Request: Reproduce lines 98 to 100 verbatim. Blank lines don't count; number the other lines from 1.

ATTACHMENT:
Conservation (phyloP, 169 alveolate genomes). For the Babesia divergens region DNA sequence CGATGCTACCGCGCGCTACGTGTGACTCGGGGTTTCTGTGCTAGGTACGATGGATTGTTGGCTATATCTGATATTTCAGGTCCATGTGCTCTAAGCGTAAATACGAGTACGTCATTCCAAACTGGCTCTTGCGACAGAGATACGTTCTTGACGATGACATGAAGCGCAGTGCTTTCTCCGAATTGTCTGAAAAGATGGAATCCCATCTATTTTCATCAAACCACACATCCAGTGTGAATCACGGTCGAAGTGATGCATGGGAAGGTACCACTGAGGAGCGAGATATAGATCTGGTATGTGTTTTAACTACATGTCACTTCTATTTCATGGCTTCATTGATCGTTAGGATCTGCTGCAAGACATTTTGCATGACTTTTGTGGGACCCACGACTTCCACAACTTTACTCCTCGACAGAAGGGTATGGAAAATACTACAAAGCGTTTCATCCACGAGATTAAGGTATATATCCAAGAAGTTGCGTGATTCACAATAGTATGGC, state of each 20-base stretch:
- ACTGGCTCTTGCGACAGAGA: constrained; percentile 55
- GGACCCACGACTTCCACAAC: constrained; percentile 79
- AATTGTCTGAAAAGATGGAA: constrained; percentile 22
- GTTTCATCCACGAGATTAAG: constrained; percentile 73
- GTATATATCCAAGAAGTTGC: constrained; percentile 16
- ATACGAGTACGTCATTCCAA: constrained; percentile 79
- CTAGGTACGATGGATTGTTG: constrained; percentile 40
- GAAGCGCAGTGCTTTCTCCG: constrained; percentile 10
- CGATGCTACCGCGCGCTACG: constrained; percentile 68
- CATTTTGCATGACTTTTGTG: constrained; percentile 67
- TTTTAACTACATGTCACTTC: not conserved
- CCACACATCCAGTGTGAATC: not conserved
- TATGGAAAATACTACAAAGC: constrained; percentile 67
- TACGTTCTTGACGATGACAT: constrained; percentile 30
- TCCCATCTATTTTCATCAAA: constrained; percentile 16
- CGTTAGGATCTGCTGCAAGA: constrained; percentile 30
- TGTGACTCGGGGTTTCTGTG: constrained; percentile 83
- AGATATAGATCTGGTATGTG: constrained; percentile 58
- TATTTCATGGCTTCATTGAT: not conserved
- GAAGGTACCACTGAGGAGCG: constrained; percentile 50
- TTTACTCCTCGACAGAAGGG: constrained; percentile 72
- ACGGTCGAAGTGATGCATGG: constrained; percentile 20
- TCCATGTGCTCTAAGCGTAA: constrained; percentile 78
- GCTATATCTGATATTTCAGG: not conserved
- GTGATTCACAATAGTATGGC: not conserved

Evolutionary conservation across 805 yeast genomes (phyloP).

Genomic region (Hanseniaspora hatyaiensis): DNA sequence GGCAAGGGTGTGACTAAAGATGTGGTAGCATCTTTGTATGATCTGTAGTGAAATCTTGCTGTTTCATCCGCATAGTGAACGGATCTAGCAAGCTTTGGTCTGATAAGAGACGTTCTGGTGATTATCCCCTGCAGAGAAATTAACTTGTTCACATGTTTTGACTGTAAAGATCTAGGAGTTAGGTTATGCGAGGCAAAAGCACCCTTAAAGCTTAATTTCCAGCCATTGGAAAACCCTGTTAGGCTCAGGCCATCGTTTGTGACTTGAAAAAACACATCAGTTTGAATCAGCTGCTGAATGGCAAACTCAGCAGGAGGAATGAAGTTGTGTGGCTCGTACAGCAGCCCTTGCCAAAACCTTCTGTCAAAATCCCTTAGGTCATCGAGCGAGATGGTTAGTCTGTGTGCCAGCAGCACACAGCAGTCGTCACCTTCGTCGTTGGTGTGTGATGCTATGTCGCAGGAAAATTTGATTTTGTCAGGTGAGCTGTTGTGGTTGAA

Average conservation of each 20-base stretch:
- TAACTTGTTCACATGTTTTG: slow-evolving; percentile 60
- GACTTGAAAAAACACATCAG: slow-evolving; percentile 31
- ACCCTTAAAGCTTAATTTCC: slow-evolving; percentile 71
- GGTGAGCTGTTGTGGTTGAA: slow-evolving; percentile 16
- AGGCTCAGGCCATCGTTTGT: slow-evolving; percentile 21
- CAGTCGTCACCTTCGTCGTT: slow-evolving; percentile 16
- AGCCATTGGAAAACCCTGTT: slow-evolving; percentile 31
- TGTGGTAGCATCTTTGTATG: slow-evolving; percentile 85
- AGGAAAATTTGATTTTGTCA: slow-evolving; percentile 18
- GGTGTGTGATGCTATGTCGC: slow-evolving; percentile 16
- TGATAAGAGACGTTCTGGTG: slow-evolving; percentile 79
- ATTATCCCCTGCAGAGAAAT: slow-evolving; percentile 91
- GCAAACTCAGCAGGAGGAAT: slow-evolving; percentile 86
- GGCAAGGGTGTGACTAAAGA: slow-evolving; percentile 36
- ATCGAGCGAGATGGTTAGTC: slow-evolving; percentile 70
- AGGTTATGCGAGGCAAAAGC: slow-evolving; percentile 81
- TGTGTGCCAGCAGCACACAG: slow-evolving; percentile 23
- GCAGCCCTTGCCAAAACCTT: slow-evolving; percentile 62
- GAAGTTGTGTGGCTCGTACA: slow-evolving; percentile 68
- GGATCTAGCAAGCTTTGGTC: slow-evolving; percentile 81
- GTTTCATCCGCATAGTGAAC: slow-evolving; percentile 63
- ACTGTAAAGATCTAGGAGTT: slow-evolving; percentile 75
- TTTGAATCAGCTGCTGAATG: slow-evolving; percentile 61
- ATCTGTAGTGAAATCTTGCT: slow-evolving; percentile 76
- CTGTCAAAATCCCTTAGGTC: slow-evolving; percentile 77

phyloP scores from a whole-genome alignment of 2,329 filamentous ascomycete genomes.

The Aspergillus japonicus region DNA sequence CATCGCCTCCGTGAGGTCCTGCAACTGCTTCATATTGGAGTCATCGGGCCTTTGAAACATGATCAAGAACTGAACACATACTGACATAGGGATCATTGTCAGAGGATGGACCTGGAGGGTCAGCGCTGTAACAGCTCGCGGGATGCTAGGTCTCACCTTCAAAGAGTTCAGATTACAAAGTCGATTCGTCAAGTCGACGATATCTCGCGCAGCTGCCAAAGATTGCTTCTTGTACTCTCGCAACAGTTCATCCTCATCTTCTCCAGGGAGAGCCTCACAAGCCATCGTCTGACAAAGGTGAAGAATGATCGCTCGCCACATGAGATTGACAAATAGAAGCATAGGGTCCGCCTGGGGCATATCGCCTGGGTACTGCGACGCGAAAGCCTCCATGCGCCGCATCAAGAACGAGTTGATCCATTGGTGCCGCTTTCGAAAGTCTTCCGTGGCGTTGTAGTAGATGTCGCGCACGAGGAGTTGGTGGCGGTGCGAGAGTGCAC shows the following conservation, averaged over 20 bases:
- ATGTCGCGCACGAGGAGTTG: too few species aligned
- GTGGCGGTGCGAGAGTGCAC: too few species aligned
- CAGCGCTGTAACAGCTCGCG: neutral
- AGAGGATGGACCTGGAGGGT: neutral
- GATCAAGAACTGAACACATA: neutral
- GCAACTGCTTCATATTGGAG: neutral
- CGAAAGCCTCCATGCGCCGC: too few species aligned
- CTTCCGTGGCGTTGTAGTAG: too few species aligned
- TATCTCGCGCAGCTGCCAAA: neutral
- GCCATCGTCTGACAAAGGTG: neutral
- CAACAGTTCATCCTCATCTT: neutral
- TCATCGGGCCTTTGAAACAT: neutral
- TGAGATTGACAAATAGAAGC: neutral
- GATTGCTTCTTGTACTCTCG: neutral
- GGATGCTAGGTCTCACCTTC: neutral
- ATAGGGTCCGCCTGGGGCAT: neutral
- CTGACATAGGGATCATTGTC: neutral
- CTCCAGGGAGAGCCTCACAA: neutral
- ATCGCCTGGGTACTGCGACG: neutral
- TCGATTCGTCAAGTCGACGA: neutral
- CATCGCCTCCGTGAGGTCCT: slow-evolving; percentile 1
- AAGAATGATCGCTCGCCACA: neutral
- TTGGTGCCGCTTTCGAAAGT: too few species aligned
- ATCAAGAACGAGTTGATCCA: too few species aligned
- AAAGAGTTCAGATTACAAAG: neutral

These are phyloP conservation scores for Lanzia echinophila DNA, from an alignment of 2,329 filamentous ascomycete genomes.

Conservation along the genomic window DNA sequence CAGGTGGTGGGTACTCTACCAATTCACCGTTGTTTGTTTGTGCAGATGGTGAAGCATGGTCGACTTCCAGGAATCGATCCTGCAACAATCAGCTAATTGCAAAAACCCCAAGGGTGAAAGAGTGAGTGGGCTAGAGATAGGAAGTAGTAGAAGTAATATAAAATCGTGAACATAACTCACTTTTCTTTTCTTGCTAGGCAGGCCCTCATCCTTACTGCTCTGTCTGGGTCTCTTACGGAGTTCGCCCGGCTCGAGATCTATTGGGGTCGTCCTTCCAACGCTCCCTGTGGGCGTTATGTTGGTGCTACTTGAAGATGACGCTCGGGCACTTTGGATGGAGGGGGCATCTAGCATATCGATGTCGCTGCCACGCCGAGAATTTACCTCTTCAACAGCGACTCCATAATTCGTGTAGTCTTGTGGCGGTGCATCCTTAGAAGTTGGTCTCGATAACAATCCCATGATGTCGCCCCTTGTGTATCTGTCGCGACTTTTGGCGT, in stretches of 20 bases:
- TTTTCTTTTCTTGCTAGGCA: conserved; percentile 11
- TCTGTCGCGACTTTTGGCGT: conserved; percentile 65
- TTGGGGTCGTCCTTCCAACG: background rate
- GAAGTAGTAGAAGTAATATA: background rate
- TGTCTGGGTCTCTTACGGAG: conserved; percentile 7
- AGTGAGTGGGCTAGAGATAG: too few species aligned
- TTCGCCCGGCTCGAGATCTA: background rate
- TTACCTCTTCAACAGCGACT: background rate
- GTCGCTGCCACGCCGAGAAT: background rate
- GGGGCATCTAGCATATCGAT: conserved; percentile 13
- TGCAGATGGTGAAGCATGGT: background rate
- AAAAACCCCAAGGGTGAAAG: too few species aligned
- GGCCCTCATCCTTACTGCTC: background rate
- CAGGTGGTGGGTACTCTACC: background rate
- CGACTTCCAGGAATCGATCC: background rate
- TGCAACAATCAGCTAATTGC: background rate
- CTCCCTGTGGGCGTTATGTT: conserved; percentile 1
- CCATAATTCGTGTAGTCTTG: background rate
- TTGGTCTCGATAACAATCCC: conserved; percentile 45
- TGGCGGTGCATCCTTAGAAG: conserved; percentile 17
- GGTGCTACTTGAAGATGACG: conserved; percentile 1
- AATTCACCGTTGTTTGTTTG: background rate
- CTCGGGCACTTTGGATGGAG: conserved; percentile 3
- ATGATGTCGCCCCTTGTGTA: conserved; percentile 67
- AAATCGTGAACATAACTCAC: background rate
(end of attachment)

- CGACTTCCAGGAATCGATCC: background rate
- TGCAACAATCAGCTAATTGC: background rate
- CTCCCTGTGGGCGTTATGTT: conserved; percentile 1